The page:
I sailed to the Bahamas with my best friend and her family. It was scarier than I expected adventure would be. The planning, the people, the swimming--all terrifying. But I had an amazing time and willed myself to do some hard things. I started thinking of myself as someone who can, who does, and who is just as effective as everyone else. As soon as I did, my progress accelerated big time, and I'm proud of that. 

I learned to cruise timber and keep up with my crew. I started out constantly behind and stressed but now I can tell I'm an effective member of the team and I'm proud of that. 

I moved even though I didn't want to. I only moved an hour from my friends and family in Provo, but it was hard for exactly all the reasons I thought it would be. I stuck with it and I'm proud of that.

I went solo camping for the first time. I ended up bottoming out my car and getting stuck real bad. I pitched my tent, talked to my neighbors who promised to help in the morning, and went to sleep. All night I felt like an absolute idiot, worried about my parent's car and what they would say, and imagined animals outside my tent. But in a weird way, I woke up proud of myself. It was an awful experience, but I had tried something new which no one had ever taught me to do. There are a lot of things I want to do which no one in my life really does. So as foolhardy as it sounds, I have to have stupid experiences to figure them out. This felt like a start, and I'm proud of that. 

I took up climbing. This is one of those things that no one in my life does. But it's also one of those things I can't figure out by myself. I can't afford the gear and memberships. It's dangerous if you don't know what you're doing. But I took the plunge and bought the shoes, and started asking for help. So I picked up a new hobby and invested in it, but I also started reaching out to people for help and I'm proud of that. 

I had my first kiss  eww no don't talk about that, gross. I mean the relationship didn't work out, and it's not really the kiss I'm proud of. It's just that I challenged my dating anxiety in a big way, and stayed long enough to figure things out for real. That meant constantly taming the fight-or-flight attitude I usually have. I didn't allow myself to be angry and I didn't allow myself to run away and I'm proud of that.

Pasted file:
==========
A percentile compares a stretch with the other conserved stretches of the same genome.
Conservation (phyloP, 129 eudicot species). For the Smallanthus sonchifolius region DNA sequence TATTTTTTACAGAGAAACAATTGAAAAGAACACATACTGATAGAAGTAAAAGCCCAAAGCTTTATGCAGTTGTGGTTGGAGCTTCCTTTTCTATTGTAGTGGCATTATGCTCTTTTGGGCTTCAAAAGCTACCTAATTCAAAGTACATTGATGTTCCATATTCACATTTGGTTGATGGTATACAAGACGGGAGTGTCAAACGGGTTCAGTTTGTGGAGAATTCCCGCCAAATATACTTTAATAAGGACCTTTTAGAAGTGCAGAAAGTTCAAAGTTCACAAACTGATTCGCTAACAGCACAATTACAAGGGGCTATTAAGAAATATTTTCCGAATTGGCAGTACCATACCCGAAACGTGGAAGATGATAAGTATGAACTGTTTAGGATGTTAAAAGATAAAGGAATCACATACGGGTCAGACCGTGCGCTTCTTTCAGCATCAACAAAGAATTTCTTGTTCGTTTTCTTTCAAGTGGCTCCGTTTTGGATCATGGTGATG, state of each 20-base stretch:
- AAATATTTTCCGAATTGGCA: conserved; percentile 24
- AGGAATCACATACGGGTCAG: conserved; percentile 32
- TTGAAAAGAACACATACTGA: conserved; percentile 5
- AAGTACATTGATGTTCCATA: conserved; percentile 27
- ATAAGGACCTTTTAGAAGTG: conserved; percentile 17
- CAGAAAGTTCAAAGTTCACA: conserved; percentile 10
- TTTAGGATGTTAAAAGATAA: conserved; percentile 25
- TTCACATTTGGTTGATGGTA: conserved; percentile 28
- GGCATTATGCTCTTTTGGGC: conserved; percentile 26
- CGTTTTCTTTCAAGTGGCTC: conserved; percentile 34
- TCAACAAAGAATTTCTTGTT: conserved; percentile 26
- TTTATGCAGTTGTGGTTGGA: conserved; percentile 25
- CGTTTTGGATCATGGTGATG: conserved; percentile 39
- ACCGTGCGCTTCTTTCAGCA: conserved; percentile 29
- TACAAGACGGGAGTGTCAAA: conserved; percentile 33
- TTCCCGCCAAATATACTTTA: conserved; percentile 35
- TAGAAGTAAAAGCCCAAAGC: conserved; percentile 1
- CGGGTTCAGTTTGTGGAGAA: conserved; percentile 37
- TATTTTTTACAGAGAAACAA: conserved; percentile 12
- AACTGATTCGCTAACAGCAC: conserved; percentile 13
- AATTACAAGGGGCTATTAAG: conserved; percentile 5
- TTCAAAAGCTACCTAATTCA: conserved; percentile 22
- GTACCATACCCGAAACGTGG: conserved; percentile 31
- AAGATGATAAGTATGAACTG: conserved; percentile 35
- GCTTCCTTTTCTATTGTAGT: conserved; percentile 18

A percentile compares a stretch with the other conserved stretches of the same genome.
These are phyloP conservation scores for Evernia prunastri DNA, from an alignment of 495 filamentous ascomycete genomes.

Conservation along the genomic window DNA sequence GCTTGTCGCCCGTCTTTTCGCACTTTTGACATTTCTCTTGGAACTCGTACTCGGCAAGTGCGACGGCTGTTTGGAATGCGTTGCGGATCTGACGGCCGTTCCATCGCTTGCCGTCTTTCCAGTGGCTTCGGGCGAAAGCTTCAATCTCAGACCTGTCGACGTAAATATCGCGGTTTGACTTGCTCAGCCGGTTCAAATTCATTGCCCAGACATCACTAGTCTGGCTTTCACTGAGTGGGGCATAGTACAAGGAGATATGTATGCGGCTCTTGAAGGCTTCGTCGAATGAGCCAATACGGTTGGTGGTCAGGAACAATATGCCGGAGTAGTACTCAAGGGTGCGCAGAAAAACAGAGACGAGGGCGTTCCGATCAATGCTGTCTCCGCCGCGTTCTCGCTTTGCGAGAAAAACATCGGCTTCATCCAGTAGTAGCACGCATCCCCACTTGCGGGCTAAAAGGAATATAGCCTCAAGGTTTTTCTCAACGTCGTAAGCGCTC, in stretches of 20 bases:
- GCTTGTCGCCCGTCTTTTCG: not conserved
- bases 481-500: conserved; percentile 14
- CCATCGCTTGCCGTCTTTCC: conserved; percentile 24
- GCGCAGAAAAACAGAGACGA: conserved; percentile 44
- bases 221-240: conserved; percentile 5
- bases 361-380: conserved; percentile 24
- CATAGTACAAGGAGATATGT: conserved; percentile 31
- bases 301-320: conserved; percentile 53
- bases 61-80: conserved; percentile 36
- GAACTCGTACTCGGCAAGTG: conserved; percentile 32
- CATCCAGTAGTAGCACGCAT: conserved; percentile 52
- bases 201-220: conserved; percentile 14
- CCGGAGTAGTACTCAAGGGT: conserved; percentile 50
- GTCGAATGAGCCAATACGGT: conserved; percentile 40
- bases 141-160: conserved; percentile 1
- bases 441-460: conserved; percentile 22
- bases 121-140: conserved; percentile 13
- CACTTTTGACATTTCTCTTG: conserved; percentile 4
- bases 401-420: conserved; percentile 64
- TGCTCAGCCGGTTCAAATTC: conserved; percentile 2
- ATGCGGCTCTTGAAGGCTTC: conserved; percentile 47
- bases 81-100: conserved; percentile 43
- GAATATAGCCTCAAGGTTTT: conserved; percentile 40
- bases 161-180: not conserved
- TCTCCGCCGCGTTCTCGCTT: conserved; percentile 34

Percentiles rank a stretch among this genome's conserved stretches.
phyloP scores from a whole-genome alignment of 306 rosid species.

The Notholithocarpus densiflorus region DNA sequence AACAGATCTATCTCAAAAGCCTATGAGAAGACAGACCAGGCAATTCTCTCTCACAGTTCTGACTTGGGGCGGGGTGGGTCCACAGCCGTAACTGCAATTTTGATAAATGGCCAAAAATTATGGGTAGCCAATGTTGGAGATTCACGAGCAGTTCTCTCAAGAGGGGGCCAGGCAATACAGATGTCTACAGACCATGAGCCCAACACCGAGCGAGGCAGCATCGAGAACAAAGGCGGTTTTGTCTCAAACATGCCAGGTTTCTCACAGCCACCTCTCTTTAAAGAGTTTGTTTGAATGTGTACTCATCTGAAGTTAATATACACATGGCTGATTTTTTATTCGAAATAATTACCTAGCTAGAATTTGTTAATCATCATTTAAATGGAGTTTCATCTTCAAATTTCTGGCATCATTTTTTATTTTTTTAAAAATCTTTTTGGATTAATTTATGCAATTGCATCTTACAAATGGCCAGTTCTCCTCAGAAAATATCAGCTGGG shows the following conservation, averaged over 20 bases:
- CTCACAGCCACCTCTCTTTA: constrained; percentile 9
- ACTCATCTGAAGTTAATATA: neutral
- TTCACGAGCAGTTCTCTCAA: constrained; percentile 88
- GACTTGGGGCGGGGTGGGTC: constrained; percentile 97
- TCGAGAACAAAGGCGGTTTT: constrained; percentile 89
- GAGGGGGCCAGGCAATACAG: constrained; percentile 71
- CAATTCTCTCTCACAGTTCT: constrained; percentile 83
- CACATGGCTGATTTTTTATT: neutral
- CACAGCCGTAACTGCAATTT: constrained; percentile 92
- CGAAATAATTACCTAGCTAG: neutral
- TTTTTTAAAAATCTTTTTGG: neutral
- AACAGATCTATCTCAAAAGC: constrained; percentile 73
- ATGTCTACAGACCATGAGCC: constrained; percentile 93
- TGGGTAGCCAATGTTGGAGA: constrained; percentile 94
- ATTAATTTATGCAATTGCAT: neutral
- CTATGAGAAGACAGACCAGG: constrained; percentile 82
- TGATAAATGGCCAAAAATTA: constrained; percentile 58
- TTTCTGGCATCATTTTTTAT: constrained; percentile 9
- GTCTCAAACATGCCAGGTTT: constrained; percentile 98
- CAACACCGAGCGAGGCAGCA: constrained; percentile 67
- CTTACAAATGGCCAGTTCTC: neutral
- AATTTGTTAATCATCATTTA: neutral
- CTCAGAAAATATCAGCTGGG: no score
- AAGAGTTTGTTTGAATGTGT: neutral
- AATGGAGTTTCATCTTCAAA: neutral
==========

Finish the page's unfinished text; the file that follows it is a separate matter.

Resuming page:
That's just a few things, but they're good examples of some of the deeper progress I've made. That story can be summed up a little like this:

I have been in an accelerated process of recognizing just how insecure I am and fighting through it. I have made a million choices in spite of insecurities that directly oppose them. The strangest thing is how acutely I felt insecure throughout, and how I still feel those insecurities. Like, I haven't let them hold me back in practice, but emotionally I've been a mess the whole time. But it's allowed me to observe my insecurity closer than I ever have before and I think now I have a really good shot at changing them forever. And then, because I did all the stuff anyway I am actually just better at them. I have amazing experiences to show for it. I've also been identifying my real actual desires and letting myself have them. I have a better focus on exactly what I want out of life, and I believe I can get it, and I actually make plans to get there. That's a new feature for me. And I also think I've learned enough about myself to turn around and pay more attention to others. 

So yeah, I'm a better person and I'm proud of that. 



Dear Goldie,

For starters, I became a Board writer! Is that too easy of an answer?

I also got up enough nerve to actually submit something I've written into a competition; I submitted a short story earlier this summer to the Old School RuneScape developer team for a recently held "write your own lore" competition revolving around a major content release. My submission didn't end up making the cut, but it was a valuable learning experience that helped me better identify my strengths and weaknesses in my fiction, so I'm glad I at least made the effort. (I suppose this answer is as good a time as any to note that yes, I still religiously play on the Old School servers, because despite all appearances I haven't actually grown up one bit since 2007.) Just submitting something has helped me pay more attention to the flow of my writing and where I can improve.